Posted on January 19, 2011 · Posted in TBI Voices
This entry is part 10 of 19 in the series Angela

Brain Injury Stress: Part Ten of Angela’s Story

One of the hard lessons Angela learned in her efforts to return to work was  how much brain injury stress interacted with her other cognitive challenges, to make everything work worse.  In a controlled environment, an impaired attentional capacity may not create severe disability.  But each additional distraction, interruption will create additional demands on memory and the ability to attend.  Add stress to that equation and the cognitive failure is predictable.

Think of each cognitive function, memory, planning, concentration, as being a separate program, requiring a modest amount of the brain’s RAM (randon access memory) to work, rarely taxing an uninjured brain.  But brain injury stress essentially reduces the amount of RAM available to each task.  Now memory may take a third, planning a third, concentration a third.  The amount of the brain’s attentional capacities which are required for stress, are infinitely greater. Thus, add brain injury stress to any cognitive load, and just like your computer will crash, so will the brain.

“I thought I had control of it but something happened that shifted the control all of a sudden the stress was on, because what I thought was done was not done. I almost had a nervous breakdown over this thing. I didn’t know what to do. I didn’t remember anything about what I was doing or remember anything about what I should be doing.  I was almost like paralyzed by this shift, by this change.”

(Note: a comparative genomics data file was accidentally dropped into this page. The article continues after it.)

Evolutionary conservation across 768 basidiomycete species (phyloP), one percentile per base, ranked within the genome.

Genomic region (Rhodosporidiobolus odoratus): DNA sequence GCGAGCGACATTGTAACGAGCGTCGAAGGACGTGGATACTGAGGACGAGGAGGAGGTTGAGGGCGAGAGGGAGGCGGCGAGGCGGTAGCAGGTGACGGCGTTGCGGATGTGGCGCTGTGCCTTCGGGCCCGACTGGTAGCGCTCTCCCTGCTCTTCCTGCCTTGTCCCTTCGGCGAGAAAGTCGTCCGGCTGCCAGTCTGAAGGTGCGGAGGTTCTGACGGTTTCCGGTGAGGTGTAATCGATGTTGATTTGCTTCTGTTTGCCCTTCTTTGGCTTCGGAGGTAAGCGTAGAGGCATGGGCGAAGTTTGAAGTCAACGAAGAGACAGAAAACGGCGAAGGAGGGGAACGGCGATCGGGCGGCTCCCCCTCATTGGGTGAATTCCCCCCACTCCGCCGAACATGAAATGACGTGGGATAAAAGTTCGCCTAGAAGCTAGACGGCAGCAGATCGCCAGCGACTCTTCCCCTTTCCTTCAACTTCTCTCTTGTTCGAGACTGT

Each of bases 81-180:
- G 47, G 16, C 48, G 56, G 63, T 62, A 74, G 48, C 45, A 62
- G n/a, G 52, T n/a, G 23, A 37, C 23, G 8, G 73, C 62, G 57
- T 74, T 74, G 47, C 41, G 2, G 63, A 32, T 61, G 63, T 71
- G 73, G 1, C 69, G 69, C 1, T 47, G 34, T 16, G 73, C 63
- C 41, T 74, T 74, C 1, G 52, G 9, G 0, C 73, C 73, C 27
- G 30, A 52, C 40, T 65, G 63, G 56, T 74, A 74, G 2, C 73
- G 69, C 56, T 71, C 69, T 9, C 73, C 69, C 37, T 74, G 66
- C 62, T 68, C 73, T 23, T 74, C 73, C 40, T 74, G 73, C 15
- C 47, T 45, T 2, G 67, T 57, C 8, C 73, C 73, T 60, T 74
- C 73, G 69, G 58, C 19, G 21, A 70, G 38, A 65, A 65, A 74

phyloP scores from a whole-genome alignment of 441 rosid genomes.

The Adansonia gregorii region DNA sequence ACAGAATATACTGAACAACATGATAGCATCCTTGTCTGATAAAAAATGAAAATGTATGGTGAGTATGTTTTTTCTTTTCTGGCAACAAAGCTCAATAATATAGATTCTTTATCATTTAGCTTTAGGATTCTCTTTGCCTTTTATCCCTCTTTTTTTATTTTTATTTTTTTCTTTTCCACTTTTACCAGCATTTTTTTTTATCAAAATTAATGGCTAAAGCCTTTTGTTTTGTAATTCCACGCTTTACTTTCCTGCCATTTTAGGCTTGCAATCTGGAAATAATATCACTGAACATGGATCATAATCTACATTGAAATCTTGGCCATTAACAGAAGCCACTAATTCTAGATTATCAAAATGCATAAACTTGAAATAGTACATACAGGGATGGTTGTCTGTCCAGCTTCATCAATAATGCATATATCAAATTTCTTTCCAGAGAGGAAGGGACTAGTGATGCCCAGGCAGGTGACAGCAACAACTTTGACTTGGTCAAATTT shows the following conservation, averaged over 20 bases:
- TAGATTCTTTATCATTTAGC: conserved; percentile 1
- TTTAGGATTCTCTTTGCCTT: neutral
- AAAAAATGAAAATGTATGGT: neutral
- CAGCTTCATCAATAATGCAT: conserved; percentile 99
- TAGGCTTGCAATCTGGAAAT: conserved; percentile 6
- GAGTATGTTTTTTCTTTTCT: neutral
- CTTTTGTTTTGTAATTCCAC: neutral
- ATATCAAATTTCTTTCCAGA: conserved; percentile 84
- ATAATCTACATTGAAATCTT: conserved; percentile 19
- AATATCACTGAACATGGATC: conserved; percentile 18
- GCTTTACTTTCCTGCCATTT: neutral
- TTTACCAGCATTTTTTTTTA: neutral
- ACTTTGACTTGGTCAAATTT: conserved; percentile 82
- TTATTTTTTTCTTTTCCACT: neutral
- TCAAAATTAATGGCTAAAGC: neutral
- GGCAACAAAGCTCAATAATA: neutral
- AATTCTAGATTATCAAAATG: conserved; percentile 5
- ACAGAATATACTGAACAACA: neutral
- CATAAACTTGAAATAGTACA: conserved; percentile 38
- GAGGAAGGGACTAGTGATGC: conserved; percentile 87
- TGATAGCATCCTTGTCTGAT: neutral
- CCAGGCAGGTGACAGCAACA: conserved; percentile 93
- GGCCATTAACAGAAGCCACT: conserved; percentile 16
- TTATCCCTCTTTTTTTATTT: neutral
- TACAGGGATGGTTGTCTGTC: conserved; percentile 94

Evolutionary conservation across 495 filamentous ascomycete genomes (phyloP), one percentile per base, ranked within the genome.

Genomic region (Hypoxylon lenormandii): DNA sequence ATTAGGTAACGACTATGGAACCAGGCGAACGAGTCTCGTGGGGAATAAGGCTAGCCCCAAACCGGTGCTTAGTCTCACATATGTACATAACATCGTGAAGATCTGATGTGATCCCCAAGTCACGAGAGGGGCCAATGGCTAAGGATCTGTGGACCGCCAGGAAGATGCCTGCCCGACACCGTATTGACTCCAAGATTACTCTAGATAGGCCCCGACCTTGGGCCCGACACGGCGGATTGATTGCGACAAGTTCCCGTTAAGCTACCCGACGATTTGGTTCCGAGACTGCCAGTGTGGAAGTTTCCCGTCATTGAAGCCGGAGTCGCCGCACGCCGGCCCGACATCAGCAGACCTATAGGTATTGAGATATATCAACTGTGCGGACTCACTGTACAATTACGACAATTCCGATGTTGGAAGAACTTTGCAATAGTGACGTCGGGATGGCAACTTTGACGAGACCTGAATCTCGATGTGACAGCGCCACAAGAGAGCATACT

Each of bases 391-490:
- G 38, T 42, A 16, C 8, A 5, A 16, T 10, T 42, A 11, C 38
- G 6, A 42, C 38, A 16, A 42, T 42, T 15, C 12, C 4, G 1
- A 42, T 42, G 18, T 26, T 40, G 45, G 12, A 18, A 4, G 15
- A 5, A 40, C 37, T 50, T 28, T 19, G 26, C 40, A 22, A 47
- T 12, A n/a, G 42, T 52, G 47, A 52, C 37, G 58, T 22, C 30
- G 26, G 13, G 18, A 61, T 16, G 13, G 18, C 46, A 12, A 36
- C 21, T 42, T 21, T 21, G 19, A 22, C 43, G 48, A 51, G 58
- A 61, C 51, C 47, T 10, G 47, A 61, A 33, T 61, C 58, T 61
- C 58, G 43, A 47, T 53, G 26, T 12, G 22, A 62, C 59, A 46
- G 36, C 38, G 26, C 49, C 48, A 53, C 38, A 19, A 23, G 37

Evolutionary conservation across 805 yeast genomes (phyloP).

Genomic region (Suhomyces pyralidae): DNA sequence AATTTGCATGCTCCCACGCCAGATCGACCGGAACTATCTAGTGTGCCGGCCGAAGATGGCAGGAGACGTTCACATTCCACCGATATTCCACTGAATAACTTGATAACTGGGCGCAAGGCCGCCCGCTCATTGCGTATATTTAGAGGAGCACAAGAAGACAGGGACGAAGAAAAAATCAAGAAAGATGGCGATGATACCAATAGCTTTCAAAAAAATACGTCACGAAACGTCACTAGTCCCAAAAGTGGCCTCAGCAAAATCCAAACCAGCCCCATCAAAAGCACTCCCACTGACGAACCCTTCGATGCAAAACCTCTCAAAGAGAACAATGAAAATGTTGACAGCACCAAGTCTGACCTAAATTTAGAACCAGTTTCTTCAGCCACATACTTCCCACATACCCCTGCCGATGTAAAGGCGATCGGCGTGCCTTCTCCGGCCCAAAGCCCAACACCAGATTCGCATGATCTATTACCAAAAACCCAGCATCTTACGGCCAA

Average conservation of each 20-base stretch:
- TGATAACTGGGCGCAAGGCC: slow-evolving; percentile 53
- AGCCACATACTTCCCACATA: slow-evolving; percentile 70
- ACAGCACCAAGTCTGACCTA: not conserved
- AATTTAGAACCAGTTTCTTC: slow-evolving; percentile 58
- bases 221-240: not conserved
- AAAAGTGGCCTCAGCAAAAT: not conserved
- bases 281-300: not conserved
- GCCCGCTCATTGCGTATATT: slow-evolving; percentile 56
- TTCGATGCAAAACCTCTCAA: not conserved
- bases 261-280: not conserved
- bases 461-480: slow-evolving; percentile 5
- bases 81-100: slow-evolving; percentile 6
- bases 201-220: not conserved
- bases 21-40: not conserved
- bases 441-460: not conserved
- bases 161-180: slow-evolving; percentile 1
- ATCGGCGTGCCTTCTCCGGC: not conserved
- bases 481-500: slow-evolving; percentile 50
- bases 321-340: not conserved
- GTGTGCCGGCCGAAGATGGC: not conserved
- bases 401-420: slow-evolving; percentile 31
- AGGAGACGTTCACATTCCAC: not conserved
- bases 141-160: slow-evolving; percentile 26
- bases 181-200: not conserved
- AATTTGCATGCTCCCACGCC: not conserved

It has now been, as of January of 2011, well over three years since her accident and she is better now than three years ago. But how well she does function with brain injury stress  is largely related to the environment that she is in. Multiple conversations, as they would rapidly overwhelm even the best court reporter, cause her serious problems.  For example:

“Well an environment, like a restaurant, where you have the table  you are at.  Even the table you are at, if you have a table of six, you may have three conversations going on. On top of that, you may have a kitchen, music overhead, you have a table behind you, having a totally different conversation, you have a baby over in the corner screaming, and you are trying, I am trying in those moments pay attention to the conversations that are going on at my table and contribute to the conversation in some way that is positive.”</p>

For Part Eleven of Angela’s story, click here.

About the Author

Attorney Gordon S. Johnson, Jr.
Past Chair Traumatic Brain Injury Litigation Group, American Association of Justice :: 800-992-9447